By Frances Harrison
BBC correspondent in Colombo
Tamil Tiger rebels in Sri Lanka are continuing to recruit child soldiers - despite promises not to, international ceasefire monitors say.
There was much media interest in the children freed in October
The monitors say they received more than 80 complaints of child recruitment by the Tigers in October alone.
That was the month when the rebels and the United Nations opened a joint rehabilitation centre for former child soldiers in Sri Lanka's civil war.
The centre has received no new children since the first 40 arrived.
Just hours after the Tamil Tigers opened the UN-sponsored transit home in October, there were reliable reports they had abducted 23 children in one town in the east of the island.
The United Nations children's agency, Unicef, however, only managed to confirm four of the cases of under-aged recruitment - probably because parents were too frightened to come forward after the media publicity.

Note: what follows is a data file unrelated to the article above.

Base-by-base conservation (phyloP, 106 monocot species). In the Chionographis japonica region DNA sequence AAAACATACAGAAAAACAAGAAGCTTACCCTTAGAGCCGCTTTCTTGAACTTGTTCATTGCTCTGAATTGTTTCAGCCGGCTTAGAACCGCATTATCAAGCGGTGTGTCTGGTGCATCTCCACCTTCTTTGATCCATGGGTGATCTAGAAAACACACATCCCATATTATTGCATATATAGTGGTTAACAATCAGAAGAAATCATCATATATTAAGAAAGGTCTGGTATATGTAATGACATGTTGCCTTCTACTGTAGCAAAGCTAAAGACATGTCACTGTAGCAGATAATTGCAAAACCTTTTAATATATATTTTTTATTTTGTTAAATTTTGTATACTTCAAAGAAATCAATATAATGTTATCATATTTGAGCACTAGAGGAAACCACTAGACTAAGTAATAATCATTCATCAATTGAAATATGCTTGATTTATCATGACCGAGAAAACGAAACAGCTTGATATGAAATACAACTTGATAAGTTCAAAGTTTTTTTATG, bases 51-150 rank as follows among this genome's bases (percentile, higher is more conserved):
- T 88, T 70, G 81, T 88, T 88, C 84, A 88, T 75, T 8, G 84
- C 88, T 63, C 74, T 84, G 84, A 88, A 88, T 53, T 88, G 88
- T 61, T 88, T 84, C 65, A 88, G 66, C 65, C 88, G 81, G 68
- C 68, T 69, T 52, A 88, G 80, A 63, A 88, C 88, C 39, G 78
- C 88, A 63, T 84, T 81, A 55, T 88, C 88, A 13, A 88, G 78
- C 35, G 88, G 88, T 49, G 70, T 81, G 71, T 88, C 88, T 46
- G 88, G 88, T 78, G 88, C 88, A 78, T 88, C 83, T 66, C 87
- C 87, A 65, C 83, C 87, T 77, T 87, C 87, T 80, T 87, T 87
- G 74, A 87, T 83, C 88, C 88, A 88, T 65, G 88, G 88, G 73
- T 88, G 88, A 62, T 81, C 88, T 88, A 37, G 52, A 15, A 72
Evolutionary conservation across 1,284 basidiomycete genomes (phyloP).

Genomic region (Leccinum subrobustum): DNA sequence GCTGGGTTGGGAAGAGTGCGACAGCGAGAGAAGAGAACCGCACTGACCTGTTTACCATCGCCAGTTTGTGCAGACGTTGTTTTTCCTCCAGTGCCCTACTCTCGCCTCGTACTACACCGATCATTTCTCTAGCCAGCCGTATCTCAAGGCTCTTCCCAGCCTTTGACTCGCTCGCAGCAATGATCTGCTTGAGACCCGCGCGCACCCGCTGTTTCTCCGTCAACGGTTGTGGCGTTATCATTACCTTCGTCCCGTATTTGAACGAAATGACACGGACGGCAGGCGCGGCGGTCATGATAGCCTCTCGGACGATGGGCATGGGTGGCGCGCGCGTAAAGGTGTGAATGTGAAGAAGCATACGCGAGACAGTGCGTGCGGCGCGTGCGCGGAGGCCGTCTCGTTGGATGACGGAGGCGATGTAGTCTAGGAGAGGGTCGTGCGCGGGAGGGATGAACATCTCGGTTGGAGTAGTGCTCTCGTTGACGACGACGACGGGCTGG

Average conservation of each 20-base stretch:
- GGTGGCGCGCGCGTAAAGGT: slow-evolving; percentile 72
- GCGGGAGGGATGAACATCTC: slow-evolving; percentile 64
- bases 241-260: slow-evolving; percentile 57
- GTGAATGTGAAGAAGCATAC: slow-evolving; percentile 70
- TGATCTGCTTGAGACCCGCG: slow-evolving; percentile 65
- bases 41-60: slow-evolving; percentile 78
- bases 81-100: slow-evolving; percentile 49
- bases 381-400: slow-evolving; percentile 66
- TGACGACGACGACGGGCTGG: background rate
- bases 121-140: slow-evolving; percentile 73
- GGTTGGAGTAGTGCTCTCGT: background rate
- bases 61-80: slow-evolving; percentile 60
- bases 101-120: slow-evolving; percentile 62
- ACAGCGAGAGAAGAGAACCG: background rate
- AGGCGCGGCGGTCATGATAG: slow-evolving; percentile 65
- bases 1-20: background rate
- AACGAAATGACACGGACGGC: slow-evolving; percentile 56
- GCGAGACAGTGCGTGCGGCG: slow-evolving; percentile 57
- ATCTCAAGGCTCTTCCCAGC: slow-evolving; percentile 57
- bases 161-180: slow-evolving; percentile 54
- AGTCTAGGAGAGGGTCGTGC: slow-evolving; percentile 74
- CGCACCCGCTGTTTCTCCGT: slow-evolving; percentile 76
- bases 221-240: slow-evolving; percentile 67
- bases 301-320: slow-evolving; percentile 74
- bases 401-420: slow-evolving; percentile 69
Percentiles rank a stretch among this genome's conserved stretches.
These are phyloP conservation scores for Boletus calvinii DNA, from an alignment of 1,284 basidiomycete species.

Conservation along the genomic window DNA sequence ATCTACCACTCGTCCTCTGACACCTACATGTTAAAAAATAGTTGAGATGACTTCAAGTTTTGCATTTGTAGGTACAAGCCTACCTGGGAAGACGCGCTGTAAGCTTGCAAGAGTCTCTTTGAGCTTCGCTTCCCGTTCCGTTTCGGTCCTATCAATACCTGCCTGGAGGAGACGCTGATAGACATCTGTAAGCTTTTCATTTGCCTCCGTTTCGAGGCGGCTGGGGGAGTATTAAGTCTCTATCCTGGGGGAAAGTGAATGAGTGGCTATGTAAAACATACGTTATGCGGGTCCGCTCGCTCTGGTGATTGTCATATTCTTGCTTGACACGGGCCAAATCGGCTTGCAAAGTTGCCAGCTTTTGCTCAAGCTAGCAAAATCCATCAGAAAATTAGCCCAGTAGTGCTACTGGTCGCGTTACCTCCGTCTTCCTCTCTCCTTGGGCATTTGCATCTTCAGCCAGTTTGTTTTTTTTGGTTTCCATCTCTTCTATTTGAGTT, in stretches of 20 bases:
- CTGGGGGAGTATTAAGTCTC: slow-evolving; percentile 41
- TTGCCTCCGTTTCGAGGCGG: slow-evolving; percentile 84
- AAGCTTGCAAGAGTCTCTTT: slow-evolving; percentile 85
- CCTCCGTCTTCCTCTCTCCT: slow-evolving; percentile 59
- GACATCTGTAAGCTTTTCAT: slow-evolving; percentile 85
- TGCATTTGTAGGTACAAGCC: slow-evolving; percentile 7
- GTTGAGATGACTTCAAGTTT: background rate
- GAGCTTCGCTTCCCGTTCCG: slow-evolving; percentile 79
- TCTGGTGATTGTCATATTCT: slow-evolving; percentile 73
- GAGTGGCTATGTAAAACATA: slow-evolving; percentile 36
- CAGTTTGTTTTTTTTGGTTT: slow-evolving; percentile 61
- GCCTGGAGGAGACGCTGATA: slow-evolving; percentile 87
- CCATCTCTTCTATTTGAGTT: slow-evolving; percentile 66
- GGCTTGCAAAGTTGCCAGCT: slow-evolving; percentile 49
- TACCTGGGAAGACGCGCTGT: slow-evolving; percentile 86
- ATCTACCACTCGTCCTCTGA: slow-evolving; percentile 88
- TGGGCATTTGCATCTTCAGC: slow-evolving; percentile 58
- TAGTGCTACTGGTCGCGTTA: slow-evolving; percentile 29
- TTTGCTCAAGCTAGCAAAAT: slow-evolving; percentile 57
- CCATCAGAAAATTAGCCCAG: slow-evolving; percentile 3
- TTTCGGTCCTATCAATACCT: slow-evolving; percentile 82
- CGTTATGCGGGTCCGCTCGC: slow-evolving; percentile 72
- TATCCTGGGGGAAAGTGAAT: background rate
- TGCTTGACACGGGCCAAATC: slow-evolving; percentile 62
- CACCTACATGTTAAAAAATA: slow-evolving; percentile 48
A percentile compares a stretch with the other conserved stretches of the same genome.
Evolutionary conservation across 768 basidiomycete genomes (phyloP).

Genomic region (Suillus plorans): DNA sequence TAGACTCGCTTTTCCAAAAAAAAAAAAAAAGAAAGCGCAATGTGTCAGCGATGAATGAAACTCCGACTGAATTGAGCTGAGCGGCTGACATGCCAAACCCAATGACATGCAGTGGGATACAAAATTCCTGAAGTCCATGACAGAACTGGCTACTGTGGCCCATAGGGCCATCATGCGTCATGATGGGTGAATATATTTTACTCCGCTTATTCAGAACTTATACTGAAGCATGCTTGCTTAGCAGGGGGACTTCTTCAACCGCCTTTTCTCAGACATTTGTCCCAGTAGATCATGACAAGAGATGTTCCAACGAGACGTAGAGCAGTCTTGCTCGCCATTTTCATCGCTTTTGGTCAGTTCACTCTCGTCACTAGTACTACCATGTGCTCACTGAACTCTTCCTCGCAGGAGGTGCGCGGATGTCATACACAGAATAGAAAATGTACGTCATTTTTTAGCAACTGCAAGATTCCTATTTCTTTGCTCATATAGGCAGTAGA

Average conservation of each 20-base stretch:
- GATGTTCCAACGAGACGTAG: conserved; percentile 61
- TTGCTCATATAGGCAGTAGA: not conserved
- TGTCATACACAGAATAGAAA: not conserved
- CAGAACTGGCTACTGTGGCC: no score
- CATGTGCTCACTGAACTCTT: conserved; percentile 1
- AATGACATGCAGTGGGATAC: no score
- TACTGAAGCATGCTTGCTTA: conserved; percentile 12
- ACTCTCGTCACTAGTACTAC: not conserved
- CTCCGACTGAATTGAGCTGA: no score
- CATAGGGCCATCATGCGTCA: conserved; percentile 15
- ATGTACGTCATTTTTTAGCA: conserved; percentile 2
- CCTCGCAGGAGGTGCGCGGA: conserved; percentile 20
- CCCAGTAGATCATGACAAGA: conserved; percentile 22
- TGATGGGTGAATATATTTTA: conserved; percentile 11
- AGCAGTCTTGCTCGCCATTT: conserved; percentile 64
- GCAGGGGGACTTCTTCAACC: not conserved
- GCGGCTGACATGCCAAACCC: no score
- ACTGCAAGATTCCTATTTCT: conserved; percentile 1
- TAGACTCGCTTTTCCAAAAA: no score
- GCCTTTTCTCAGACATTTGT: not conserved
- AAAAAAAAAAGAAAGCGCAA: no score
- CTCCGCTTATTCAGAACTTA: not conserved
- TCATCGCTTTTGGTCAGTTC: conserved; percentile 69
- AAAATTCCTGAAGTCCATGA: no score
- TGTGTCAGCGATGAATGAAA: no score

Now statistics from the truce monitors show they received more than 80 complaints of child recruitment by the Tigers in October alone - the vast majority of them from eastern Sri Lanka.
That did slow down in November to nearly 40 complaints of child recruitment - but that month also saw a significant number of adults being abducted.
What is not clear is how many parents whose children are abducted come forward to make complaints - the real figures for under-aged recruitment may be much higher.
More worryingly, Unicef officials say the transit centre they paid for in rebel territory has not received any new children since it opened with about 40 under-aged recruits.
It had been hoped the centre would hold up to 150 children at a time for no longer than three months.